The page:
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5 Tips for Product Development

A successful new product launch can be a “game changer” for any company. Many of the normal items on the check list of a typical Product Developmentteam are usually considered.

The value proposition to the customer should be compelling and easily understandable. The economics including sourcing components, freight in, manufacturing, warehousing, freight out, packaging, displays, shrink, and returns should be tightly calculated and challenged to a reasonable and attainable product margin goal. Also, most companies test the product in various situations to provide confidence in the company investment. The following are additional tip that can be helpful:

Packaging Details– Many companies allow uneducated opinions, usually of the executive team, about packaging determine the final product. Subtle changes to colors, messages, and materials can have a remarkable change in customer response rates and sell through. No matter how unified the company opinions, the value of testing packaging with real customers is worth the expense and time.

Customer Experience – Have your team take the time to experience the product as a customer. Everything from opening the package, reading the directions, assembly, and use of the product should be analyzed and considered. Sometimes small adjustments can make the experience and the customer perception improve. Even things like slightly improving the paper quality or wording of print materials can make the customer experience improved.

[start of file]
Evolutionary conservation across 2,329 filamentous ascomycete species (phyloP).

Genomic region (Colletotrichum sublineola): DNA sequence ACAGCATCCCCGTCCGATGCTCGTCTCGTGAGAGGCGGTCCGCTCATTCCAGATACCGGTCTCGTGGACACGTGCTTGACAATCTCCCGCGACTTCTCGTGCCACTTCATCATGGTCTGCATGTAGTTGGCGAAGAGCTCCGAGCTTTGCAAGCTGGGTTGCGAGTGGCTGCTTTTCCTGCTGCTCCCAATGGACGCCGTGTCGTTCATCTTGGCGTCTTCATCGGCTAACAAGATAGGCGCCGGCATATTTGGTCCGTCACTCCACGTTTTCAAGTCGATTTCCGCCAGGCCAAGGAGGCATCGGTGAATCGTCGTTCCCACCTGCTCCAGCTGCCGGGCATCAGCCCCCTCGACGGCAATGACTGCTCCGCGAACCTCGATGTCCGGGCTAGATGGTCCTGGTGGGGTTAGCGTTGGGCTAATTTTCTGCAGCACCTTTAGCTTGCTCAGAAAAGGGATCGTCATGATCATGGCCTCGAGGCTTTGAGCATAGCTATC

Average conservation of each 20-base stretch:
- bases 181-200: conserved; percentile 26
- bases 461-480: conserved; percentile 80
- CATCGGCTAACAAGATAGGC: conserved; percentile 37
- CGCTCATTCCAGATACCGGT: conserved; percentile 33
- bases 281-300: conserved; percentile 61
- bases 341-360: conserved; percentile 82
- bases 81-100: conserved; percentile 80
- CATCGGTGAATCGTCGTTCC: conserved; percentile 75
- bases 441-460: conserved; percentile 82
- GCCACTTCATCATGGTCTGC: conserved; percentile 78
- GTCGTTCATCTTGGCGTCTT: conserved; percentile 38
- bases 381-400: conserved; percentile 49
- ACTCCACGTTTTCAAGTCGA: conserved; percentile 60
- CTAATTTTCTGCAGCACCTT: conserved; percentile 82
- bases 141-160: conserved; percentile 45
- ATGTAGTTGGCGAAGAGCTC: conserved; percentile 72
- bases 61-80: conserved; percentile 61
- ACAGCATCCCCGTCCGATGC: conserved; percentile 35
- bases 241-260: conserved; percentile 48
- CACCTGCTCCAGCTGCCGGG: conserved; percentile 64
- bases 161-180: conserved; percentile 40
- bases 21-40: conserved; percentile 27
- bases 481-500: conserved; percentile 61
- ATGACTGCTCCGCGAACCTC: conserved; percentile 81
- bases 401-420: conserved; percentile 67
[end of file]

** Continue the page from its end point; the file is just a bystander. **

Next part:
Bring the Marketing in Early – In many companies the Marketing Department are first clued in about a new product just prior to launch. Marketing is then asked to develop the content is a short period of time. My experience with Marketing, Sales, and Product Development is that getting Marketing personnel involved early in the process is helpful. Especially now with Social Media and the expectation of large amounts of content including stories, videos, images, copy, call outs, and more.

Observe the Shopping Experience – If you have a store use it as a sandbox. If you are an online company, observe the shopping. However possible, watch your customers shop and ask questions to shoppers buying the product as well as shoppers moving past the product. What was compelling? What was a turnoff? This information will likely include issues that you never thought of before. This feedback is critical to make adjustments prior to a nationwide launch.

Shipping Testing – If you are shipping direct to consumers, ship numerous test boxes. I like to implement numerous Drop Kick tests prior to shipping. The Drop Kick test is just as it sounds; violently drop and kick the box into a brick wall. Even fragile and glass items should be Drop Kick tested. If you are shipping product to stores or warehouses, simulate the experience as much as possible. Even if you think you are sure what will happen, the simulation will likely provide some information.

Each detail of a new product launch is critical. Don’t assume anything. You only get one chance to give a first impression to your customers.

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